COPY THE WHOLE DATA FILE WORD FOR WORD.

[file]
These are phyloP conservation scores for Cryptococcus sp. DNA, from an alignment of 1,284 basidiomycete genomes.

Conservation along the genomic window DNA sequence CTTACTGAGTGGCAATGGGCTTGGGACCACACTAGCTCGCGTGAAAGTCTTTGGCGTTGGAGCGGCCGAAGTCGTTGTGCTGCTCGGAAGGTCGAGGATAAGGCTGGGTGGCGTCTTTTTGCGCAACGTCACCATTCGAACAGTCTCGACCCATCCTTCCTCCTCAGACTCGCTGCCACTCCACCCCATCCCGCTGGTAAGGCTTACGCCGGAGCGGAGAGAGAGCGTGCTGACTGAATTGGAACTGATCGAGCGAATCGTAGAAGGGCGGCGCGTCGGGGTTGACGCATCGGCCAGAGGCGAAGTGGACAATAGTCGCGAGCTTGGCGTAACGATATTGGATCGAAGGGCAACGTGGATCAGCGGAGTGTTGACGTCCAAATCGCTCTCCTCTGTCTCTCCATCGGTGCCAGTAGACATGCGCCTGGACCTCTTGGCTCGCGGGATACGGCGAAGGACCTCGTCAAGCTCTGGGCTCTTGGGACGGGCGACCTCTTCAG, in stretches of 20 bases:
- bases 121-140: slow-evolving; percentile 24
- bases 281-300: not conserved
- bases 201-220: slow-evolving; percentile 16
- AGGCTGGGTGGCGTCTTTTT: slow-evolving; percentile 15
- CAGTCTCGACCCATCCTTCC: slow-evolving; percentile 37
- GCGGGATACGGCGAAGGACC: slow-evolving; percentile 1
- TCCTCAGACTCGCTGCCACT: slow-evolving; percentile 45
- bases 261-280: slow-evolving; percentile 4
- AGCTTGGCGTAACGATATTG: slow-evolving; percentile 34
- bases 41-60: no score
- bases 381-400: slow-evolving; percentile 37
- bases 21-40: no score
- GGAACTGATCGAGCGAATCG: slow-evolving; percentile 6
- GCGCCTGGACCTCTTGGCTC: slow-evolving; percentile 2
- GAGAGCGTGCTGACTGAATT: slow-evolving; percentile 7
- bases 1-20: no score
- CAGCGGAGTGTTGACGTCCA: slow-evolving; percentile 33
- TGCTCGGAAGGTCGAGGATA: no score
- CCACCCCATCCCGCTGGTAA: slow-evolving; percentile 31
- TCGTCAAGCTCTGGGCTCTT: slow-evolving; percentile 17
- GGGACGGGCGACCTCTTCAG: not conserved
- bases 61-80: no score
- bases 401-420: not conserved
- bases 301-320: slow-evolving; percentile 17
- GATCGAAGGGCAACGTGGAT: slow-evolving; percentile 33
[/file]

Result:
These are phyloP conservation scores for Cryptococcus sp. DNA, from an alignment of 1,284 basidiomycete genomes.

Conservation along the genomic window DNA sequence CTTACTGAGTGGCAATGGGCTTGGGACCACACTAGCTCGCGTGAAAGTCTTTGGCGTTGGAGCGGCCGAAGTCGTTGTGCTGCTCGGAAGGTCGAGGATAAGGCTGGGTGGCGTCTTTTTGCGCAACGTCACCATTCGAACAGTCTCGACCCATCCTTCCTCCTCAGACTCGCTGCCACTCCACCCCATCCCGCTGGTAAGGCTTACGCCGGAGCGGAGAGAGAGCGTGCTGACTGAATTGGAACTGATCGAGCGAATCGTAGAAGGGCGGCGCGTCGGGGTTGACGCATCGGCCAGAGGCGAAGTGGACAATAGTCGCGAGCTTGGCGTAACGATATTGGATCGAAGGGCAACGTGGATCAGCGGAGTGTTGACGTCCAAATCGCTCTCCTCTGTCTCTCCATCGGTGCCAGTAGACATGCGCCTGGACCTCTTGGCTCGCGGGATACGGCGAAGGACCTCGTCAAGCTCTGGGCTCTTGGGACGGGCGACCTCTTCAG, in stretches of 20 bases:
- bases 121-140: slow-evolving; percentile 24
- bases 281-300: not conserved
- bases 201-220: slow-evolving; percentile 16
- AGGCTGGGTGGCGTCTTTTT: slow-evolving; percentile 15
- CAGTCTCGACCCATCCTTCC: slow-evolving; percentile 37
- GCGGGATACGGCGAAGGACC: slow-evolving; percentile 1
- TCCTCAGACTCGCTGCCACT: slow-evolving; percentile 45
- bases 261-280: slow-evolving; percentile 4
- AGCTTGGCGTAACGATATTG: slow-evolving; percentile 34
- bases 41-60: no score
- bases 381-400: slow-evolving; percentile 37
- bases 21-40: no score
- GGAACTGATCGAGCGAATCG: slow-evolving; percentile 6
- GCGCCTGGACCTCTTGGCTC: slow-evolving; percentile 2
- GAGAGCGTGCTGACTGAATT: slow-evolving; percentile 7
- bases 1-20: no score
- CAGCGGAGTGTTGACGTCCA: slow-evolving; percentile 33
- TGCTCGGAAGGTCGAGGATA: no score
- CCACCCCATCCCGCTGGTAA: slow-evolving; percentile 31
- TCGTCAAGCTCTGGGCTCTT: slow-evolving; percentile 17
- GGGACGGGCGACCTCTTCAG: not conserved
- bases 61-80: no score
- bases 401-420: not conserved
- bases 301-320: slow-evolving; percentile 17
- GATCGAAGGGCAACGTGGAT: slow-evolving; percentile 33